Consider your readers as tourists in a foreign land and your essay as a journey they take from one place to another. Because you can’t expect strangers to find their own way, you must lead them. As their guide, you must tell them where they are going (the introduction) and remind them of the progress they’re making (the body of the essay).

In long essays, readers need more reminders than in short ones. To keep readers well informed, you needn’t repeat what you’ve already written but rather plant key ideas, slightly rephrased, as milestones along the way. (The sentence you just read contains just such a marker. The phrase “To keep readers well informed” cues you to keep in mind the topic of this paragraph—helping readers find their way.) By regularly alluding to the main idea of paragraphs, you’ll keep readers focused and hold their attention from start to finish.

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English is crowded with transitional words and phrases. Use them!

You can help readers along, too, by choosing words that set up relationships between one thought and the next. This can be done with such words as this, which actually ties the sentence you are now reading to the previous one. The word too in the first sentence of this paragraph serves the same function; it acts as a link between this paragraph and the one before. Fortunately, the English language is brimming with transitional words and phrases for tying sentences and ideas together.

What follows is a collection of common transitional words and phrases grouped according to their customary use. With a bit of thought, you could probably add to the list.

When you ADD ideas: moreover, in addition, further, besides, also, and then, then too, again, next, secondly, equally important

When you make a CONTRASThowever, conversely, in contrast, on the other hand, on the contrary, but, nevertheless, and yet, still, even so

When you COMPARE or draw a PARALLELsimilarly, likewise, in comparison, in like manner, at the same time, in the same vein

When you cite an EXAMPLEfor example, for instance, as when, as illustrated by

When you show RESULTSas a result, in consequence, consequently, accordingly, therefore, thus, hence

When you REINFORCE an idea: indeed, in fact, as a matter of fact, to be sure, of course, in any event, by all means

When you express SEQUENCE or the passing of TIMEsoon after, then, previously, not long after, meanwhile, in the meantime, later, simultaneously, at the same time, immediately, next, at length, thereafter

When you show PLACEShere, nearby, at this spot, near at hand, in proximity, on the opposite side, across from, adjacent to, underneath

When you CONCLUDEfinally, in short, in other words, in a word, to sum up, in conclusion, in the end, when all is said and done

You don’t need a specific transitional word or phrase to bind every sentence to another. Ideas themselves can create strong links. Notice in the following paired sentences that underlined words in the second sentences echo an idea expressed in the first.

[1] As a kind of universal language, music unites people from age eight to eighty. [2] No matter how old they are, people can lose themselves in melodies, rhythms, tempos, and endless varieties of sound.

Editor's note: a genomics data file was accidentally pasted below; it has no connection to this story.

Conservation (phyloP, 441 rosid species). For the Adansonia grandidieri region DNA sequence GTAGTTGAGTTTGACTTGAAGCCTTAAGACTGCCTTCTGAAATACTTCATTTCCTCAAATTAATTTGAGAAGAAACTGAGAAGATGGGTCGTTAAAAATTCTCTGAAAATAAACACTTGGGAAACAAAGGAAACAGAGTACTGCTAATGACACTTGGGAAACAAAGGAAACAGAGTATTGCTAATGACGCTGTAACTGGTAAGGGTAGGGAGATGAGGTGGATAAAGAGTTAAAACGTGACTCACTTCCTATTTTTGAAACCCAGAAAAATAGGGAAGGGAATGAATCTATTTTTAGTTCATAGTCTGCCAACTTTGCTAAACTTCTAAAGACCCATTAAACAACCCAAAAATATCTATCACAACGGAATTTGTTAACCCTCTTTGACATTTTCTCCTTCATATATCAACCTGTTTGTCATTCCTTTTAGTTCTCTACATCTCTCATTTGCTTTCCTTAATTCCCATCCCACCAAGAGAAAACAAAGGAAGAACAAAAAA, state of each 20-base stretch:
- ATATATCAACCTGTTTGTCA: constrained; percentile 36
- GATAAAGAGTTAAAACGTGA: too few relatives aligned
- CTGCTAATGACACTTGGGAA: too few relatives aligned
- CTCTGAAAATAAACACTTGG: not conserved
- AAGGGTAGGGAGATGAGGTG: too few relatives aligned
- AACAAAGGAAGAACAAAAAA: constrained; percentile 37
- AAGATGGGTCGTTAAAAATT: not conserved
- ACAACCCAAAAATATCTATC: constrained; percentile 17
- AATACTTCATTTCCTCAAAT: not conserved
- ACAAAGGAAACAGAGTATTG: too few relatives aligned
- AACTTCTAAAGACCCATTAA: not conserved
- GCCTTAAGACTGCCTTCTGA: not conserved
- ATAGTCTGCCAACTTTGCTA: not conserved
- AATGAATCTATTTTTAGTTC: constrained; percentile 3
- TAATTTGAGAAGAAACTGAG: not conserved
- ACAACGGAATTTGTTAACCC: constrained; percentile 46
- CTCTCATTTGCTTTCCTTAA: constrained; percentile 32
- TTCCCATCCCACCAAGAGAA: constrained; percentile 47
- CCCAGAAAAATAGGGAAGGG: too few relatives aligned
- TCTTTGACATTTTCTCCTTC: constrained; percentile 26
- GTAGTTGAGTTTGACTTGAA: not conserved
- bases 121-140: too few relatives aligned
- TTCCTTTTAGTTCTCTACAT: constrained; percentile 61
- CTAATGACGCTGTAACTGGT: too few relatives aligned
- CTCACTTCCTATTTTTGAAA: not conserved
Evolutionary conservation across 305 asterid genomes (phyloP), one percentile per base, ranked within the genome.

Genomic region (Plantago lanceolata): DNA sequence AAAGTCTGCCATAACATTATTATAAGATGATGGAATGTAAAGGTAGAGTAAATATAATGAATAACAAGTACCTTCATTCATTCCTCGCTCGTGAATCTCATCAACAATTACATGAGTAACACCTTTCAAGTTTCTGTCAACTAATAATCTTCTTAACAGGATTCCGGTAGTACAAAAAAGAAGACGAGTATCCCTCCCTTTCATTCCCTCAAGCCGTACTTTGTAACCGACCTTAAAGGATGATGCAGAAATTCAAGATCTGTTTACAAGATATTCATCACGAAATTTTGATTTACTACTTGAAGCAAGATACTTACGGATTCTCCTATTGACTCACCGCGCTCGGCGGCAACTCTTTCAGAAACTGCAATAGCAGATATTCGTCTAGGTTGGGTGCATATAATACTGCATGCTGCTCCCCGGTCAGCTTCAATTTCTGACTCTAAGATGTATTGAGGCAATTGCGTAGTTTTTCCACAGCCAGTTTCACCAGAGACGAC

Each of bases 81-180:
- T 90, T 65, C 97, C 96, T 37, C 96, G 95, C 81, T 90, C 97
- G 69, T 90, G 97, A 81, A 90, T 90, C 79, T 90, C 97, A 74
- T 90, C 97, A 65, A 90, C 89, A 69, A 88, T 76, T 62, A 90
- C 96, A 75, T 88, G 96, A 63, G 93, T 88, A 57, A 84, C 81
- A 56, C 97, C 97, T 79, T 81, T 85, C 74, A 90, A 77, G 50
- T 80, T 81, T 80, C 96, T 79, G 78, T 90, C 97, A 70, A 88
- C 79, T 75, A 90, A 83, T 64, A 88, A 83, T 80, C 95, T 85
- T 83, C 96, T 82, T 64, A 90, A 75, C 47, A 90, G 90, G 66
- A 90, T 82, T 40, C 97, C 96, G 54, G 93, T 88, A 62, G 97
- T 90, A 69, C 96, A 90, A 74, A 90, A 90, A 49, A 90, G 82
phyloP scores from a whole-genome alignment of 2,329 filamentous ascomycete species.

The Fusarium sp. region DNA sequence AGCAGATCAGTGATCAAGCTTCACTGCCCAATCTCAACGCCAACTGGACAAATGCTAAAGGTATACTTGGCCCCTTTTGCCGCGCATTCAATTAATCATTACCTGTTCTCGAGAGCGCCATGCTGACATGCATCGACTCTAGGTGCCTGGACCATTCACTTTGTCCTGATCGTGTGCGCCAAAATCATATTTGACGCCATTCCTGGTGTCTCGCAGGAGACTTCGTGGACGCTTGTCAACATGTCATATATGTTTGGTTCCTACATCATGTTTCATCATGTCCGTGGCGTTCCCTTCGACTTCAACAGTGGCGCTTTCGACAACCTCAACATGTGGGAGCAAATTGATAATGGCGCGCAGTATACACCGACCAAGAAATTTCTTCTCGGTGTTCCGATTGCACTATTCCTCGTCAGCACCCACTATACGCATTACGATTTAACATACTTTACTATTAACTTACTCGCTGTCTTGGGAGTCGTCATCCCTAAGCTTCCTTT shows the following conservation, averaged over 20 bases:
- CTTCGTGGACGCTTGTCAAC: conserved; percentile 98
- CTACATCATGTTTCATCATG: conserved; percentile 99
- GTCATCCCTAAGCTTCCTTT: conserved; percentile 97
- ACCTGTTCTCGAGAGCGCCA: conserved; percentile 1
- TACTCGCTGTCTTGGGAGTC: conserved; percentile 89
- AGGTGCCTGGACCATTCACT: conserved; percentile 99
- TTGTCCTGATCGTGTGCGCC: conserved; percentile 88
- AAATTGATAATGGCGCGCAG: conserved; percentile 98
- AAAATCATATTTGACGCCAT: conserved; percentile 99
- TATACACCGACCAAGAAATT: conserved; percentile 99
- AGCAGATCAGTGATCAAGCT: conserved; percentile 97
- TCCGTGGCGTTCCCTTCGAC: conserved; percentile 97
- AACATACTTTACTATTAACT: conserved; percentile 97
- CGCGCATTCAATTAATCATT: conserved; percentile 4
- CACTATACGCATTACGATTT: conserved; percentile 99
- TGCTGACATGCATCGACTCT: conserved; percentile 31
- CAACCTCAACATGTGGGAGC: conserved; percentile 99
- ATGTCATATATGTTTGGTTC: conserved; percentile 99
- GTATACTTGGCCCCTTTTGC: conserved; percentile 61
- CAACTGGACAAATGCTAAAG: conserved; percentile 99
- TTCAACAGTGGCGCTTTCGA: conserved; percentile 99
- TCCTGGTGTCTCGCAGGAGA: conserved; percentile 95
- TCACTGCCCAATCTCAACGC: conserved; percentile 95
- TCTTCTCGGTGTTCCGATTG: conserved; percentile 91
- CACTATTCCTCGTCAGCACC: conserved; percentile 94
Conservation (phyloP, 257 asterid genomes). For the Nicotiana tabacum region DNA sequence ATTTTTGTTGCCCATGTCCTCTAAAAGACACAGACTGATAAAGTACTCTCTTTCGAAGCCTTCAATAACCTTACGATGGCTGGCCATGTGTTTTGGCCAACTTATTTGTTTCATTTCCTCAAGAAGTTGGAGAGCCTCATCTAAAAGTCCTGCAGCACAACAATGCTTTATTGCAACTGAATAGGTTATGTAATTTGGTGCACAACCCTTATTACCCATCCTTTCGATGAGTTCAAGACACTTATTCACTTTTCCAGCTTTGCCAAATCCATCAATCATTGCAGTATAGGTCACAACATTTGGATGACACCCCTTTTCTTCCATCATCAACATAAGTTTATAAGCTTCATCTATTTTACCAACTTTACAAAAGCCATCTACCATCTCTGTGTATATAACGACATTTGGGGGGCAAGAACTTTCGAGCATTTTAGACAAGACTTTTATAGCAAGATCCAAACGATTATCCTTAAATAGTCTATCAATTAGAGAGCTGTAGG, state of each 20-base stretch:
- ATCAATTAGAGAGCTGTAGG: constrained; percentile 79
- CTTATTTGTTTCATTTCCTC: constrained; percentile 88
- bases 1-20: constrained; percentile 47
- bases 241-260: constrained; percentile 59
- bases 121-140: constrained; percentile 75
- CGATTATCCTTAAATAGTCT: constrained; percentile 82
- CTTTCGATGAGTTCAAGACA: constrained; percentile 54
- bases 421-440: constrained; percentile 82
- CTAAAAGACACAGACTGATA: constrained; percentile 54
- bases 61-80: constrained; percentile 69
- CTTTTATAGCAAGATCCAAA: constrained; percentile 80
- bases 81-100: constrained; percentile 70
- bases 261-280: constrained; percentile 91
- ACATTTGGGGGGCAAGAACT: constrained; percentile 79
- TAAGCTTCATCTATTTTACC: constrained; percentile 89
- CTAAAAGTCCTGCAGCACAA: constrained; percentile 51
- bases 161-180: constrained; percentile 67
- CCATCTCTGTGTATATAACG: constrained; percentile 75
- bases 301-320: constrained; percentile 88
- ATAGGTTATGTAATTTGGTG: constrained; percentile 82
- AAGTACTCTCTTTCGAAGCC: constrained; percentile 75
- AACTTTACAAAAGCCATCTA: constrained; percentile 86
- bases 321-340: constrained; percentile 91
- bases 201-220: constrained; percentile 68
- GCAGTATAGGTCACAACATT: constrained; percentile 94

[1] At the heart of Romeo and Juliet is a long-standing feud between the Capulets and the Montagues. [2] As enemies, the two families always fight in the streets of Verona.

[1] To drive nails into very hard wood without bending them, first dip the points into grease or soap. [2] You can accomplish the same end by moistening the points of the nails in your mouth or in a can of water.

One of your goals on the SAT is to assure readers a smooth trip through your essay. Without your help—that is, without transitions—readers may find themselves lurching from one idea to another. Before long, they’ll give up or get lost like travelers on an unmarked road. Even though not every sentence needs a specific transition, three or four successive sentences without a link of some kind can leave readers wondering whether the trip through your essay is worth taking.

Practice in Using Transitions

Directions: Use as many transitions as you can while writing paragraphs on the following suggested topics.

1. Write a paragraph on how to do something—drive a car from home to school, pull a practical joke, avoid doing homework, burn a CD, get on the good side of a teacher, give your cat/dog a bath. Use as many SEQUENCE/TIME transitions as possible, but don’t overdo it.

2. Write a paragraph detailing a cause and its effect: the cause and effect of good teaching, of a new fad, of stress in high school students, of taking risks, of lying, of a close friendship. Use as many RESULT transitions as you can, but don’t go overboard.

3. Write a paragraph that compares and contrasts one of the following: the way people respond to pressure, groups in your school, two athletes, then and now, boredom and laziness, two books, a friend who turned into an enemy, an enemy who became a friend. Use as manyCOMPARISON/CONTRAST transitions as you can, but don’t get carried away.

4. Write a paragraph in which you argue for or against an issue—electronic eavesdropping, school dress codes, educational vouchers, privileges for senior citizens, censoring the Internet, dieting, restrictions on smoking. Use as many ADDITION transitions as you can, but only where they make sense.